I don’t like to write downbeat articles but Autumn is always somewhat tinged with sadness. Maybe poignancy is a more accurate term. Summer has ended, yet another summer, and lying ahead of us are days getting progressively shorter and colder, and the usual barrage of head colds and flu viruses. This year in Wicklow it’s a little bit sadder than usual because we have lost Robert Jennings, a champion of local heritage.
Canon Robert Jennings, to be exact, was a Church of Ireland clergyman with a profound interest in history, archaeology and the world in which we live. He died almost one month ago but his funeral only took place two weeks ago. He was a very nice man. The reason I’m slow writing about it is I wanted to dig out some photos I had of him, albeit from an event in 2011.
Often, over the years, when I would be out walking in the middle of nowhere, looking for wildlife, I would encounter Canon Jennings. He would amble out along a path as if by magic, and he would frequently point out some remarkable artefact which had escaped my notice, or have some profound point of interest to relate. He was always doing something, searching for something from far back in our past – sometimes the remains of a church, sometimes evidence of a Bronze Age site. He also surprised quite a few people a few years ago, including me, by revealing he was a veteran of the Korean War. Remarkably, he died at the ripe old age of 93 most people under the illusion he was far younger than he really was. By all accounts he was still out walking and exploring, although not quite so much as he used to do. He was author of quite a few books and they are worth getting if you can find them:
He also really knew how to showcase archaeology and heritage to maximum effect, as you can see in the following photos:
Canon Jennings will definitely be missed, being not only a respected scholar and clergyman, but I will miss him as a character, as a person who was very much himself part of the landscape.
Today is a beautiful sunny day, perfectly marking the first day of the Celtic spring. But it is a very cold day with a biting breeze from the north carrying Arctic winds to Ireland. And it is a sad St. Brigid’s Day too, because on Friday news came of the passing of James ‘Shay’ Fagan, a well-known ‘birder’ in Co. Wicklow.
Shay Fagan, originally from Dun Laoghaire in Dublin, came to live in Newcastle in Co. Wicklow in the 1980s chiefly because he had become friends with Ireland’s most famous ornithologist, Major Robin Ruttledge, who lived in the village. Although Shay had a day job as a salesman he was a dedicated ornithologist and contributed to articles and scientific papers, along with conservation efforts with the Irish Wildbird Conservancy, which later merged with another wild bird conservation charity to form what is today Birdwatch Ireland.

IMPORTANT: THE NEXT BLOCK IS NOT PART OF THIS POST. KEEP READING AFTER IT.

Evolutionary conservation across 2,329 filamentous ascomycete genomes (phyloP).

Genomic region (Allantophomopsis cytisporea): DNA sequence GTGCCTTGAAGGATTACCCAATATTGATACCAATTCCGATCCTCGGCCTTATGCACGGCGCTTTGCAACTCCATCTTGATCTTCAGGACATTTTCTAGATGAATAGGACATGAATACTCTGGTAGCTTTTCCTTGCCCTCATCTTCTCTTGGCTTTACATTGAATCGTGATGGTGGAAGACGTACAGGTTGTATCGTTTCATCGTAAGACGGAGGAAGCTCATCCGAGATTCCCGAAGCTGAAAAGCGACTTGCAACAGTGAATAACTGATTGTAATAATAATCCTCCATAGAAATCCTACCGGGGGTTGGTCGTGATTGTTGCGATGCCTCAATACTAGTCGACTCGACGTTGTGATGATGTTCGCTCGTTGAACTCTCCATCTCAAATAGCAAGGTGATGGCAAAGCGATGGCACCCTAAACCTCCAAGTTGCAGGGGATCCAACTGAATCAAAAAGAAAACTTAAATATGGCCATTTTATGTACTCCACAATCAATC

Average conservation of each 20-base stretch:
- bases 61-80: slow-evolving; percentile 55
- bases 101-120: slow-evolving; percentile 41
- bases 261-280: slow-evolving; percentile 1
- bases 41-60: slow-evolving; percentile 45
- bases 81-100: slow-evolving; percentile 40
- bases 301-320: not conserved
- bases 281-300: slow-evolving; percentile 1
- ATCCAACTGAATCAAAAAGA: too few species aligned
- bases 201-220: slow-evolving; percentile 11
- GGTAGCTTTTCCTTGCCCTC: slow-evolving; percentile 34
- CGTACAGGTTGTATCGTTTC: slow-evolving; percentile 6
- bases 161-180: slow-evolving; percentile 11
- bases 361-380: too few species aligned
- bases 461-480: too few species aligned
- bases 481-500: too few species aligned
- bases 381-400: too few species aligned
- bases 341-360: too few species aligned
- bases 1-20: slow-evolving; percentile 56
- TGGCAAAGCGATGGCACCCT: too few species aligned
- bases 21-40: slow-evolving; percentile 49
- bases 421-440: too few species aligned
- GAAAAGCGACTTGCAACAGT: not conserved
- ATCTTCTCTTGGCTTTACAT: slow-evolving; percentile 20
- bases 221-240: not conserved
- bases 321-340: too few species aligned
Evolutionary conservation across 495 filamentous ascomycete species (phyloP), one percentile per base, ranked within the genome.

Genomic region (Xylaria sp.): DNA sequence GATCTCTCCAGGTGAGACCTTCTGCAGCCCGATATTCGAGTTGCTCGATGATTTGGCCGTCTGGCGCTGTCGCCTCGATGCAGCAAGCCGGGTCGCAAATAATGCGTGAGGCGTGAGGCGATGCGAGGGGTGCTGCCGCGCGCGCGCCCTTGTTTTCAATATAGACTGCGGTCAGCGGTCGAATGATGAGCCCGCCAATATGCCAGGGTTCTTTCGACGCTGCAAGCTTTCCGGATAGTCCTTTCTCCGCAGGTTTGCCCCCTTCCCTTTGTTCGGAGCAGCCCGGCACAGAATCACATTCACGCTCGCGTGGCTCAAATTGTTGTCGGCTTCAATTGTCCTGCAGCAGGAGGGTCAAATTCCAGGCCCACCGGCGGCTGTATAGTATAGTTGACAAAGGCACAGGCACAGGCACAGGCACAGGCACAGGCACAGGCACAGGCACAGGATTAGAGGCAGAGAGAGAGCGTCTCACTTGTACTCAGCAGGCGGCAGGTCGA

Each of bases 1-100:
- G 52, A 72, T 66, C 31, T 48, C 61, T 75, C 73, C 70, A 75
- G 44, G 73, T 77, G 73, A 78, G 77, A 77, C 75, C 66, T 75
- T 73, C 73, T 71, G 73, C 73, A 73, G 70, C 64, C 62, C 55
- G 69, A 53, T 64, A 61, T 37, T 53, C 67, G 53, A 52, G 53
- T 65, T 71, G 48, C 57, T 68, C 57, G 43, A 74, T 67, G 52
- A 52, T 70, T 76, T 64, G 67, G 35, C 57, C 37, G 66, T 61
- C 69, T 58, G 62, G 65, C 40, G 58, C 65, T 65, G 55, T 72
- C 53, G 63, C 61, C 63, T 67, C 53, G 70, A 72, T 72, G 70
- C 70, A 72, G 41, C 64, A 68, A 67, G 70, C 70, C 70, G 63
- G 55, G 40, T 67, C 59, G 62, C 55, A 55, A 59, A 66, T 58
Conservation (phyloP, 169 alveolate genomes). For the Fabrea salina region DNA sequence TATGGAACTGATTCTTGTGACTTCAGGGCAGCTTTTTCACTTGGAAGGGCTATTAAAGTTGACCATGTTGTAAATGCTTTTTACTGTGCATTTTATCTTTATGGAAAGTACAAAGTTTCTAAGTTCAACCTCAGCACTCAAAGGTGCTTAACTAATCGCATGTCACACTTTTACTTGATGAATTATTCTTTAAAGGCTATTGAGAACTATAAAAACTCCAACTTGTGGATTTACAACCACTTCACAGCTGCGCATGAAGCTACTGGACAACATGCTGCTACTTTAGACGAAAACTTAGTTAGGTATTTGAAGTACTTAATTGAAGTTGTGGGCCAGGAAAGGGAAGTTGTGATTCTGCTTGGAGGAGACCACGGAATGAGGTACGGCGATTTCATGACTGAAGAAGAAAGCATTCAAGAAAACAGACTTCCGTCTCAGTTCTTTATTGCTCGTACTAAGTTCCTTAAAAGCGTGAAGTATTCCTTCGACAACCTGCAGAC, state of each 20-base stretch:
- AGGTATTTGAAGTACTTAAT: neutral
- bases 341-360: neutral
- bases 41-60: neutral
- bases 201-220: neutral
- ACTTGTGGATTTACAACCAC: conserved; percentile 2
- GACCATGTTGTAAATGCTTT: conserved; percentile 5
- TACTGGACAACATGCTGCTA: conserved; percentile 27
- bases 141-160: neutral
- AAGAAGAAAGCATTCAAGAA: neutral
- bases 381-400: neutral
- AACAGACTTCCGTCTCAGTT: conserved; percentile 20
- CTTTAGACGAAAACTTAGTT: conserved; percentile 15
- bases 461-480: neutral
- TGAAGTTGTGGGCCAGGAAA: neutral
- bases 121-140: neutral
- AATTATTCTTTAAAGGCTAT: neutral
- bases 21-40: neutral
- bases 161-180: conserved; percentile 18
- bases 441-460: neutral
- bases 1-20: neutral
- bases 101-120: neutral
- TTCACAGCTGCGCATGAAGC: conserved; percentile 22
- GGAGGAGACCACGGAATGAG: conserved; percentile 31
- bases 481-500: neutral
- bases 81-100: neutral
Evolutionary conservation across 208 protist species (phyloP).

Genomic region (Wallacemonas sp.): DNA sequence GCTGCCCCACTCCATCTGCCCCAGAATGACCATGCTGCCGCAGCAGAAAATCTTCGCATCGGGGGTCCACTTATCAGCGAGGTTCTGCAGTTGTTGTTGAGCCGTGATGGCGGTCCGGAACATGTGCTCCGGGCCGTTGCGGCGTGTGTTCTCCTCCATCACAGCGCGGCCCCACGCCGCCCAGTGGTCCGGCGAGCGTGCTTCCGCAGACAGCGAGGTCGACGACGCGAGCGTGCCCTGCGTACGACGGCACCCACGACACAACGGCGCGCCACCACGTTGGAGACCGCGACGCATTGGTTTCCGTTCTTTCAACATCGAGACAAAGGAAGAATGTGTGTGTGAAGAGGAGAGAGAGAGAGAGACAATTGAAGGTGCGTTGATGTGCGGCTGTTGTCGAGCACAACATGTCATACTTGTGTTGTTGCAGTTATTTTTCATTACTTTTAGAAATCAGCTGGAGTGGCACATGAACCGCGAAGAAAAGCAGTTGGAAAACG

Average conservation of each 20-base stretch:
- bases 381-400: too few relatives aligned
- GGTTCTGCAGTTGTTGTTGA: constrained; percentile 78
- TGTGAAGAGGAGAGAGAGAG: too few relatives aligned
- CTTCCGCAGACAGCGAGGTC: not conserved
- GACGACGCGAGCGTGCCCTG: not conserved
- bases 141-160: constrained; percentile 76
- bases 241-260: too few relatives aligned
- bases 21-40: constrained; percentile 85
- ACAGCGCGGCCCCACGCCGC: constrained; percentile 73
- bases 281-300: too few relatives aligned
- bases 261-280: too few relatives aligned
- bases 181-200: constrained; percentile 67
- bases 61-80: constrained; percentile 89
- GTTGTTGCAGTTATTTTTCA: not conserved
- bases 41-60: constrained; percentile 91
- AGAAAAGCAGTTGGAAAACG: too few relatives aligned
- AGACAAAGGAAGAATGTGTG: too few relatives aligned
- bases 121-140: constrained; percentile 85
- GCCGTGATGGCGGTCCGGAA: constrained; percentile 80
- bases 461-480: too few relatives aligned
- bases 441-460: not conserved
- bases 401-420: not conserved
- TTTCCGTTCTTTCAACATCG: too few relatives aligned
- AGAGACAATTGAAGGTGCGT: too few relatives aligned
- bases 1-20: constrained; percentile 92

Shay lived a very exciting life and travelled the world birdwatching. He admitted he had struggled with ill-health for many years, so his accomplishments are even more extraordinary. I remember well one May morning in 1990 when my younger brother Trevor and I mitched off school to instead go birdwatching with Shay. Unfortunately Shay was almost knocked unconscious when we were walking through a thicket of gnarled blackthorns looking for a Chiffchaff warbler, when Shay walked straight into a long branch which he couldn’t see as it was pointing directly at him. He was struck between the eyes and knocked onto his back where he was then struck by his heavy binoculars. When we helped him to his feet and asked him if he was okay he replied ‘that happens every now and then’,
He had many incredible true stories. In the late 1960s Shay spent two weeks out on Charlie Haughey’s island off the Kerry coast with a small group of ornithologists. Mr. Haughey had an enormous interest in nature and wildlife. According to Shay ‘I was just a ghillie so they left me to look after all the luggage and I was going to go over on a boat because there wasn’t room with them all in the helicopter. And then the pilot told me to hop up into the seat next to him. I ended up with the best view on the flight.’
When the helicopter landed Shay said he was left to unload the luggage while his fellow ornithologists ‘went exploring’. He then became aware of another person who joined in unloading the luggage, and over to find Charlie Haughey himself was helping him with the heavy lifting. Shay said he got on very well with Mr. Haughey and was surprised to find himself consulted almost as much as the academics present.
Unfortunately Shay Fagan was a very shy man and for this reason I have no photo of him to add to these words, but this shyness also is largely responsible for a series of misadventures Shay would have much preferred to avoid – those involving a man who was impersonating him. Unfortunately the impersonator, who came to be known as ‘Mad Shay’ led to Shay’s own reputation being somewhat damaged, because this impersonator (who exactly fitted his description, with thick spectacles and grey beard) , liked to add in all sorts of extraordinary unheard of details about birds, before recounting his exploits with the CIA and KGB as a double-agent and his work as a test-pilot with NASA.
Fortunately the real Shay Fagan had a great sense of humour (although this was sometimes sorely tested) and despite his long battle with illness he lived an exciting and interesting life studying the birds to which he was devoted. He was himself part of the wildlife of Wicklow and will be sadly missed.